a. A lack of trust toward national disability services : It was not easy to attract the attention of disabled people to the training program because of their generally cynical attitude toward disability services. However, Jongno-gu kept up its efforts to convince them of the direction and prospects of the project. b. A lack of aid from the central government agencies: The Ministry of Culture, Sports and Tourism (MCST) and Cultural Heritage Administration (CHA) : Jongno-gu found the estimated costs for the training program for disabled people were three times higher than costs for a similar training program for non-disabled people. Jongno-gu therefore requested a subsidy available from the MCST for the wellbeing of disabled people but the MCST did not agree to the need for such a training program and refused aid. The CHA also did not consider the training program necessary for disabled people because of possible accidents to tour guides at tour sites and the interruption to tours of non-disabled tourists as their excuse. Jongno-gu invited employees of CHA as lecturers for the training and class viewers. The CHA now assists Jongno-gu in promoting the training program via its website. The CHA allows trainees to visit tour sites that are not open to the public in an attempt to support the training program. c. A lack of budget for the training program : The training program requires much funding to finance custom teaching materials, 1:1 lessons, lecturer payroll, sign language interpretation, accessible lecture rooms and assistants. Jongno-gu didn`t have enough money at that time. Fortunately, Silroam Braille Library created teaching materials for almost nothing and lecturers and sign language interpreters accepted low pay. Welfare Center for the Visually Impaired sent volunteers to help trainees. As a result, the program was done with one third of the costs Jongno-gu initially estimated.

D. Impact and Sustainability

 10. What were the key benefits resulting from this initiative?
a: Disabled-friendly tourism : A total of 16 visually or hearing impaired tour guides have been produced in Jongno-gu since 2011, and a total of 2,883 disabled tourists (1,634 visually impaired people and 1,249 hearing impaired people) used the guided tour offered by these trained guides. Among these tourists, 996 were members of various associations, including the Korean Association of Visually-Handicapped People and the Daegu Deaf Association. By area, 1,578 tourists were from Seoul and 1,069 were from other areas. Given the central location of Jongno-gu in Seoul, visiting Jongno-gu may be a long-distance trip depending on departure area. However, many visitors from areas other than Seoul have also used the guide services. b. Disability service led by disabled people : Disabled individuals are usually objects of compassion and beneficiaries of disability services that are offered by non-disabled people. This stereotyped practice is prominent in Korea; disabled people are paid for their attendance in a training program, in the worst cases where some organizers used the attendance rate as the indicator of the success of their education program. These programs were offered in favor of the interest of organizers rather than the welfare of the disabled community but getting paid for just attendance is enough to incentivize disabled people. Jongno-gu took a novel approach in disability services by introducing a model in which disabled people are service providers and derive income from their services as a tour guide. Demand for their guide services has steadily increased, spurring some media outlets to cover the program already. The training program is becoming a common interest among people with disabilities. Foreign tourists can also apply for the guide services, which will be delivered through international sign language for hearing impaired tourists. English-speaking tour guides are also available for foreigners with visual impairment. c. Disabled-friendly program operation : The training program is aimed for the wellness of disabled citizens, so it is maintained in a way that ensures their convenience and easy use. They can use a telephone, text or email to submit their application, and all document formats are easy to read and fill out, regardless of educational background. d. Social prejudice against tour guide by disabled people reduced : As the guide services by the trained disabled people are covered by media, many non-disabled people, including students learning sign language, have signed up for the services. There are parents who took their children to this guided tour on purpose to have their children develop a broader understanding of disable people as full and equal members of society and values in building a harmonious society. As non-disabled people favorably respond to their guide services, the trained guides raised money online using Daum, one of Korea's search portals, to purchase eye patches and canes for the use of non-disabled people who want to share the experiences of vision impairment during a guided tour. e. Creation of new job category for the disabled people : In Korea, it is very hard for the disabled people to have a job and the field of jobs are so limited . It is true that the system of welfare has been approved and developed nowadays. However the jobs are totally different stories. Jongno-gu that has operated the program for two years is convinced that the job of tour guide at the cultural sites could be the livelihood for the disabled people. It depends on the government`s will.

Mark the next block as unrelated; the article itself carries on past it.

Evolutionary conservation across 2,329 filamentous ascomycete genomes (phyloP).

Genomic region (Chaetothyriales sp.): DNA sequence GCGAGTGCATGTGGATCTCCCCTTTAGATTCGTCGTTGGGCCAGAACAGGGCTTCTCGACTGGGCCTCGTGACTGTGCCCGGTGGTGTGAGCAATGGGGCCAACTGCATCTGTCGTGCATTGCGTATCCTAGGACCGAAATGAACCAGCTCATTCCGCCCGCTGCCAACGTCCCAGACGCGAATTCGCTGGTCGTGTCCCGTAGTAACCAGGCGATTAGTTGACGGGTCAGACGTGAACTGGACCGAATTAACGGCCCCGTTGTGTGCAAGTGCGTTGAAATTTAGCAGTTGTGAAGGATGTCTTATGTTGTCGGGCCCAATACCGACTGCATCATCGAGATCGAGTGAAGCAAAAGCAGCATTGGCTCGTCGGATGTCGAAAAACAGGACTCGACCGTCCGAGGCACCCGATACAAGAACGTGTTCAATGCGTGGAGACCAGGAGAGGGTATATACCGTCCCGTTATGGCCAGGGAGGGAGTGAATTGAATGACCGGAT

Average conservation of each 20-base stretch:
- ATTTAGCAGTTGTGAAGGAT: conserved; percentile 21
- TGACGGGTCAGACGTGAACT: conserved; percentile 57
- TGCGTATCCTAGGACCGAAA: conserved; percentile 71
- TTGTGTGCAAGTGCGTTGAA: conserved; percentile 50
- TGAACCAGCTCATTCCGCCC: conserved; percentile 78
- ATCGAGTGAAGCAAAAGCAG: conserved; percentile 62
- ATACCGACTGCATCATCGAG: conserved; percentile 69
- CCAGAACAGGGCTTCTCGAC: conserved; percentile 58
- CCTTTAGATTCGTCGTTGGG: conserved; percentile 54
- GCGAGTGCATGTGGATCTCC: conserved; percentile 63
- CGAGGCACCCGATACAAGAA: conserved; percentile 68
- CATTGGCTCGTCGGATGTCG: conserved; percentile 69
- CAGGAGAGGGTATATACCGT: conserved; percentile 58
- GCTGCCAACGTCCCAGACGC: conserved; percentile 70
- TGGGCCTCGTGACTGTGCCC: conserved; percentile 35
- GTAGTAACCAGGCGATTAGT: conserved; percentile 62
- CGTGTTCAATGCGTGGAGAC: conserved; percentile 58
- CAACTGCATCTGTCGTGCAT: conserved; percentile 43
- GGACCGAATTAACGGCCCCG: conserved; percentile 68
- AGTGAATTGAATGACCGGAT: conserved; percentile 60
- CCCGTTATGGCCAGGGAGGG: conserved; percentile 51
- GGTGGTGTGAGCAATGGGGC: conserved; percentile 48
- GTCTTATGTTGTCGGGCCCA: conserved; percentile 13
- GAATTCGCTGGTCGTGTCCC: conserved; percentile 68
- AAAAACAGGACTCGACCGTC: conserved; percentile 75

11. Did the initiative improve integrity and/or accountability in public service? (If applicable)